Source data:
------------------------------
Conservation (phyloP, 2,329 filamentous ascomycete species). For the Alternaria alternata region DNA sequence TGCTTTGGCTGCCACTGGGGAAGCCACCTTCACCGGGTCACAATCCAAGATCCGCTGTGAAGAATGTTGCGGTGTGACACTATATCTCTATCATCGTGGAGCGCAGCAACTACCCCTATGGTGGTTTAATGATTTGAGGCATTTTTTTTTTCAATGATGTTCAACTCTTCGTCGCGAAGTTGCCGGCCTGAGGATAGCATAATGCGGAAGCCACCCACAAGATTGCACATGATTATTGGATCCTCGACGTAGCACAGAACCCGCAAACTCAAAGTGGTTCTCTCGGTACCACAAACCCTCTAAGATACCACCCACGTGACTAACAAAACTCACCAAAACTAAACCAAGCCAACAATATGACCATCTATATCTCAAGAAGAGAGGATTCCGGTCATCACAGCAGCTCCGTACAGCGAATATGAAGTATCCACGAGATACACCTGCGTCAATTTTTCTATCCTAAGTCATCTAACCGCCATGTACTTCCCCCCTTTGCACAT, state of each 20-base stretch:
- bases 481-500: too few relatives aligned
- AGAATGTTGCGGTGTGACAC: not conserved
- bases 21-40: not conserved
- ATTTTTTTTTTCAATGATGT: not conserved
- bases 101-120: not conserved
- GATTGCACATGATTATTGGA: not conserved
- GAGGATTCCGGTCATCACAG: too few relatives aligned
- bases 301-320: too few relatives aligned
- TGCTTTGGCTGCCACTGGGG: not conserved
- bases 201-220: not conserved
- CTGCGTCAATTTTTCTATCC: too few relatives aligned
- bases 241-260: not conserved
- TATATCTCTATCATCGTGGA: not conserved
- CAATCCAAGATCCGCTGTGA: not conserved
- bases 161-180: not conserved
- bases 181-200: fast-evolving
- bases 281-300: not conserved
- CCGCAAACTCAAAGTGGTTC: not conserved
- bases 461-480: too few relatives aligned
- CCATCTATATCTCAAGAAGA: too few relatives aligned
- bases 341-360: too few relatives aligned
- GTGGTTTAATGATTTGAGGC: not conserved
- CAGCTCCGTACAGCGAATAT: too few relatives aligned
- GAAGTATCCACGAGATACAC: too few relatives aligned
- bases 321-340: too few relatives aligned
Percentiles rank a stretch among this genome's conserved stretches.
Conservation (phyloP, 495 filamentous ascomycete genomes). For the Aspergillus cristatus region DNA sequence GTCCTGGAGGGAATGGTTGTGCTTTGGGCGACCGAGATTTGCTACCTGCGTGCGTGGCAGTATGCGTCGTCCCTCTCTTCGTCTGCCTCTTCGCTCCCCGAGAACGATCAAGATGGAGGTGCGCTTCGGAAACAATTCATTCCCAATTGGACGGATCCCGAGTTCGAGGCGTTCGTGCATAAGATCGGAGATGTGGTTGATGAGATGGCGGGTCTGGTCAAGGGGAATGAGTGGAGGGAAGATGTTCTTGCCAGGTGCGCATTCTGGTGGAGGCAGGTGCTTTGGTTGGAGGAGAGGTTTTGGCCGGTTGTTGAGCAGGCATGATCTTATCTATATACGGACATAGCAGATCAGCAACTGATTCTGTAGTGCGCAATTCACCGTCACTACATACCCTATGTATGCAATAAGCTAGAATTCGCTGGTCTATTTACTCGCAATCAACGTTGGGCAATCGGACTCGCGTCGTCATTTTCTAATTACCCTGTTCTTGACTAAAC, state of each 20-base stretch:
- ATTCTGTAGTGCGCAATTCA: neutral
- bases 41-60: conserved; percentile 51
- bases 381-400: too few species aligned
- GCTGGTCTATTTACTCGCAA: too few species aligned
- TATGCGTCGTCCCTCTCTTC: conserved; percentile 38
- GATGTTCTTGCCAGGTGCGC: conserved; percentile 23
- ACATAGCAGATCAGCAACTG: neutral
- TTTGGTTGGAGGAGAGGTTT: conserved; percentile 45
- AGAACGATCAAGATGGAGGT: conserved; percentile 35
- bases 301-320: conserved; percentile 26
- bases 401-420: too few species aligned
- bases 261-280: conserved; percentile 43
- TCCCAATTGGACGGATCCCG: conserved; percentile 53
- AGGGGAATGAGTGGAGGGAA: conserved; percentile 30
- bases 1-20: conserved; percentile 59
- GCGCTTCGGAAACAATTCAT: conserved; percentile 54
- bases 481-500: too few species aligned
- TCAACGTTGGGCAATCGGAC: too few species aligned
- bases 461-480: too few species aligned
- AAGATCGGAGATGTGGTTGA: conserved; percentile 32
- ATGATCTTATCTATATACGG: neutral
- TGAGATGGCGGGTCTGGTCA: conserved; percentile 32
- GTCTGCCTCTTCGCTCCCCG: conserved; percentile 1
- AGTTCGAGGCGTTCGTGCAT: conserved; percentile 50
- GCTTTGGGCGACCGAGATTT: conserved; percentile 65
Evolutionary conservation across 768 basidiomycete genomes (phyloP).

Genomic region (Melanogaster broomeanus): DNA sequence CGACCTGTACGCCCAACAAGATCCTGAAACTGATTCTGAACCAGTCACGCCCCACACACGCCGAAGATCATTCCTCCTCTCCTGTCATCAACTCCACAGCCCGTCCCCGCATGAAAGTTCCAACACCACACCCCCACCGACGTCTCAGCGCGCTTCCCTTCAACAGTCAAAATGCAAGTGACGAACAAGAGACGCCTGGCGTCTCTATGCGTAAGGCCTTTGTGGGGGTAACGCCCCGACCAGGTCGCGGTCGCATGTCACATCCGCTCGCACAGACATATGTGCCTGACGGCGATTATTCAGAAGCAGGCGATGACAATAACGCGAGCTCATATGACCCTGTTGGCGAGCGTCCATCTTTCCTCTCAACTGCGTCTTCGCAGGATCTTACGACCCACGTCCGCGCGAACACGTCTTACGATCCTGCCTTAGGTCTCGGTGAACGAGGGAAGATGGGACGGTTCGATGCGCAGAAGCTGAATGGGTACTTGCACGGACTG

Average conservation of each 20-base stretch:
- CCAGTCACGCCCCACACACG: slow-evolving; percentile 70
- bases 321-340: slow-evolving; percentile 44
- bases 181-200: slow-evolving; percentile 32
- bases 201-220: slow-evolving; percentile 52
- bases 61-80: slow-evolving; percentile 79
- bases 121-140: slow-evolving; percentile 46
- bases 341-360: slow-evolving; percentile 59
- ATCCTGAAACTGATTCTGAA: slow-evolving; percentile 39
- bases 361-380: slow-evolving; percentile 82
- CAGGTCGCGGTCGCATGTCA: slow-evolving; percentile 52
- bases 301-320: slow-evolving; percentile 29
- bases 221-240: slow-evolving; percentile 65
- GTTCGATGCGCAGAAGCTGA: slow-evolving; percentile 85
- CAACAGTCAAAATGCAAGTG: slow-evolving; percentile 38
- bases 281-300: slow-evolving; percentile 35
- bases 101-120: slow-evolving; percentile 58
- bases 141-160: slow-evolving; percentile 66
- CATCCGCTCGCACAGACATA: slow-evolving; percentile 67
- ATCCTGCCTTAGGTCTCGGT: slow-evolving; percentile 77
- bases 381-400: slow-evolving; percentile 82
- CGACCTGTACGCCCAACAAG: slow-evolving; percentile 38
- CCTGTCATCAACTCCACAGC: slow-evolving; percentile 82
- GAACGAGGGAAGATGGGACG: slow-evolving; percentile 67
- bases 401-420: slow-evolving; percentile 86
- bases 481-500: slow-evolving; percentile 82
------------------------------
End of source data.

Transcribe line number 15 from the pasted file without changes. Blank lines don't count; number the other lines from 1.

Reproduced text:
- CAATCCAAGATCCGCTGTGA: not conserved